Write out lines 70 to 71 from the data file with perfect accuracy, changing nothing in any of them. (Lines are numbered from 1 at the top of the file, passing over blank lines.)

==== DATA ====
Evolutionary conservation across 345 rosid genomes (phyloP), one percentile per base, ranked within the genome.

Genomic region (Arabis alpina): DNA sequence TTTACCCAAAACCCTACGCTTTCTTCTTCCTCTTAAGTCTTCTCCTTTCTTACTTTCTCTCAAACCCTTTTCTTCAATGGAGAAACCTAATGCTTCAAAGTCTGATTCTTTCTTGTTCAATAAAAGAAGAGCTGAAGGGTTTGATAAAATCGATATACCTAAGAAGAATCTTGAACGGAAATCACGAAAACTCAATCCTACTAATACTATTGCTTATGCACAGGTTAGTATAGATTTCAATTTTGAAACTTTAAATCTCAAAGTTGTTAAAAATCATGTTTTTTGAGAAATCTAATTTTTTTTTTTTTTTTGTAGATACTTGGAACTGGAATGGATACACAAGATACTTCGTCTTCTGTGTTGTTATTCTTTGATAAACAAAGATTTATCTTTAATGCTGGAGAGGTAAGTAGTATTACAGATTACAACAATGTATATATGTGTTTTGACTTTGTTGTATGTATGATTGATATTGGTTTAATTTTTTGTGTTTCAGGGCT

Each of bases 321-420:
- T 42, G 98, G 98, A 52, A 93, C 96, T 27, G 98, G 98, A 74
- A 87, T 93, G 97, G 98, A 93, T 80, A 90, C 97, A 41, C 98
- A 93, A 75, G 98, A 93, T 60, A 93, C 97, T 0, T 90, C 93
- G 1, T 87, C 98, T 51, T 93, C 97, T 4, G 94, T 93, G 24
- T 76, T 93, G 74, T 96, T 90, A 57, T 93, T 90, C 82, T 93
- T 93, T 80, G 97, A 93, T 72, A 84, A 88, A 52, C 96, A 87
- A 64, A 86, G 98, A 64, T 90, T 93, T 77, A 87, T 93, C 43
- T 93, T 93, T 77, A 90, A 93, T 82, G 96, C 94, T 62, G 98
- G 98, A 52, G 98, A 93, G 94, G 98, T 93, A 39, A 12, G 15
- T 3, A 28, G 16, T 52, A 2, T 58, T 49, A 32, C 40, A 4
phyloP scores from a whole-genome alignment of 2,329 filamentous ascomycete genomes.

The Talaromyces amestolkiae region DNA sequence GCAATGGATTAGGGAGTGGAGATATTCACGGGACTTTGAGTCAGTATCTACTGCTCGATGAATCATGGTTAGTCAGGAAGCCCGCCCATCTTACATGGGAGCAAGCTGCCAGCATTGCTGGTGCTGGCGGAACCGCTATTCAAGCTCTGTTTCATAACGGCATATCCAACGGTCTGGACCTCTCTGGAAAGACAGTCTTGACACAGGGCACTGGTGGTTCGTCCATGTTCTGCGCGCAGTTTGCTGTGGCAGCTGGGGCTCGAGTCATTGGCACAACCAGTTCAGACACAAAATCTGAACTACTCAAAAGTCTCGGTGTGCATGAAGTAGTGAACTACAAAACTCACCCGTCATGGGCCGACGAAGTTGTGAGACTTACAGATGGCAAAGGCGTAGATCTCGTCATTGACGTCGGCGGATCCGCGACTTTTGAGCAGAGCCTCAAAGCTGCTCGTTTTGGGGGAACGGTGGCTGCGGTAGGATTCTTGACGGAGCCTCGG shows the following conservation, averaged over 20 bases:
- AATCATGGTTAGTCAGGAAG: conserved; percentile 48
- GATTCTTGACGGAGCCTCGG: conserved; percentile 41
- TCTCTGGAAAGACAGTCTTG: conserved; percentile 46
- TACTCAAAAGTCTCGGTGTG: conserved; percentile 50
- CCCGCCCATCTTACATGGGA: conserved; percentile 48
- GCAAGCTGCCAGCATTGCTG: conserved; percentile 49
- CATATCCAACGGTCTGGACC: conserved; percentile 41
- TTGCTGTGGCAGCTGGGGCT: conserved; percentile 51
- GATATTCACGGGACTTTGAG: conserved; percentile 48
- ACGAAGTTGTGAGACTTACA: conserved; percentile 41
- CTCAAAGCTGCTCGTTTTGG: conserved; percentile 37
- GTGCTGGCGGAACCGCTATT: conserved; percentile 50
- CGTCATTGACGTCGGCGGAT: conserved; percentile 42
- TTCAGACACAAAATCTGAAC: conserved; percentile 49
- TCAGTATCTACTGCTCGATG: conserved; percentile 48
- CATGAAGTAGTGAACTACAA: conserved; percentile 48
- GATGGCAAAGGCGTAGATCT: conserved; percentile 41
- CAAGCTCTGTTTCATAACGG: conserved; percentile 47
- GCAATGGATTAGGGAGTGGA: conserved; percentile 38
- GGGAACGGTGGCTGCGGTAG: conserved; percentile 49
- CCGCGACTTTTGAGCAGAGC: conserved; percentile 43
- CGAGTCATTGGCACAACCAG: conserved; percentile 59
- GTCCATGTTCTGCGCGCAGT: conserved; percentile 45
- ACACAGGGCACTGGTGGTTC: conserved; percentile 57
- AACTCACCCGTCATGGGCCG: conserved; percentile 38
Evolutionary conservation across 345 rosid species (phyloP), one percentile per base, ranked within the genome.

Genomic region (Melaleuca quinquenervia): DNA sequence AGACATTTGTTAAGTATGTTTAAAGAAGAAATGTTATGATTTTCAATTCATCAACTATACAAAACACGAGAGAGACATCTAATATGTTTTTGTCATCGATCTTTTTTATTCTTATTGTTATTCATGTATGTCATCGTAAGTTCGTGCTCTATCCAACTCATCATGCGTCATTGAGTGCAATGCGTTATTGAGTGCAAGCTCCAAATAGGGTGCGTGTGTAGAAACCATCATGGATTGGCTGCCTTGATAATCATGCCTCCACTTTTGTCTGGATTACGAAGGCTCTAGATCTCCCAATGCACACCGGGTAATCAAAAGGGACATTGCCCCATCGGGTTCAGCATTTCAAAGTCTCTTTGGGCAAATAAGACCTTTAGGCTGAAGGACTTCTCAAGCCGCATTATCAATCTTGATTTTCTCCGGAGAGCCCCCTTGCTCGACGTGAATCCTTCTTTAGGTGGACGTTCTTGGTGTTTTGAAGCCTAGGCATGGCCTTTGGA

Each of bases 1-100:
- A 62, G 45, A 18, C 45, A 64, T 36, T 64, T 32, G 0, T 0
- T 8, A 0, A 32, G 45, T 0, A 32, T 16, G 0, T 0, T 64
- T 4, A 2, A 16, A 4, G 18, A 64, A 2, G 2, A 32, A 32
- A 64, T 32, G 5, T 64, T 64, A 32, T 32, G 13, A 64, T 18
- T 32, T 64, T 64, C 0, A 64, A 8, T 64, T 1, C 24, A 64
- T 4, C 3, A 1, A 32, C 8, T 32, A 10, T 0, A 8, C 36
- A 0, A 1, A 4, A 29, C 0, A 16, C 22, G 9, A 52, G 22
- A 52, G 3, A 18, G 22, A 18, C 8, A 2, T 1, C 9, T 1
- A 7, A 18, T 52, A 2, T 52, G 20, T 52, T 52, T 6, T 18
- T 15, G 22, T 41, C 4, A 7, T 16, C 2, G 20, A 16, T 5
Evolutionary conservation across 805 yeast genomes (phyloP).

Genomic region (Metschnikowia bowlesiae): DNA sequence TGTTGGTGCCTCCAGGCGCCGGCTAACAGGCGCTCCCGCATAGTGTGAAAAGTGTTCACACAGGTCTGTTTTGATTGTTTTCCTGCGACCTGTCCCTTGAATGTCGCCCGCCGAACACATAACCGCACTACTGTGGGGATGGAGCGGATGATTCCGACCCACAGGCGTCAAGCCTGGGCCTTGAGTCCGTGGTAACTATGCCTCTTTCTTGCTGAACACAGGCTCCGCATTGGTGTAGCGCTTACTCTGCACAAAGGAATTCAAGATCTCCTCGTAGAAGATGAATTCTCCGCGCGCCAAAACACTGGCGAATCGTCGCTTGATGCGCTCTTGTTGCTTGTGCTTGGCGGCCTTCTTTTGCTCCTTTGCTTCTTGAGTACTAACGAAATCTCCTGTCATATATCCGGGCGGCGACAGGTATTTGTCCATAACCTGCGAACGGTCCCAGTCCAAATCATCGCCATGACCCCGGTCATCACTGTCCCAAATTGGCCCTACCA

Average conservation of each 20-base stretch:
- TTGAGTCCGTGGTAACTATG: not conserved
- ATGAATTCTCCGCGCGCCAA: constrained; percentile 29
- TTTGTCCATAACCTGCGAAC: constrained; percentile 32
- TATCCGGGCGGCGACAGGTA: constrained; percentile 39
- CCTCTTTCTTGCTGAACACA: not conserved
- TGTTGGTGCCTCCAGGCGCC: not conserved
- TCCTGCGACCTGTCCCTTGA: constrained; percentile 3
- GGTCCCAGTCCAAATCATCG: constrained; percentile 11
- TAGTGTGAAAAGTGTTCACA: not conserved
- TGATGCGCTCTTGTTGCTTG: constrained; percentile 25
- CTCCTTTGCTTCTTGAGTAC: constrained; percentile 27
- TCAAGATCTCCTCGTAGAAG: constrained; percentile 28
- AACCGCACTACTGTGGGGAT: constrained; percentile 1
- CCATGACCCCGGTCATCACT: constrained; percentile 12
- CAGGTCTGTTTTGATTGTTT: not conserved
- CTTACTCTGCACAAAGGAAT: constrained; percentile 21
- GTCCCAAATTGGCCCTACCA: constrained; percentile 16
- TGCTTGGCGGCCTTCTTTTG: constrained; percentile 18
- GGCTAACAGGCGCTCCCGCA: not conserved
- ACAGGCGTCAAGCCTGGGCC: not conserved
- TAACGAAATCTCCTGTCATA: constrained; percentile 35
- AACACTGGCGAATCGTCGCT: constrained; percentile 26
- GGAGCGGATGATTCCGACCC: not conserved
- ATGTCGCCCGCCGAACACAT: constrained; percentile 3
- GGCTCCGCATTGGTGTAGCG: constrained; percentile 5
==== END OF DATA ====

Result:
- CCATGACCCCGGTCATCACT: constrained; percentile 12
- CAGGTCTGTTTTGATTGTTT: not conserved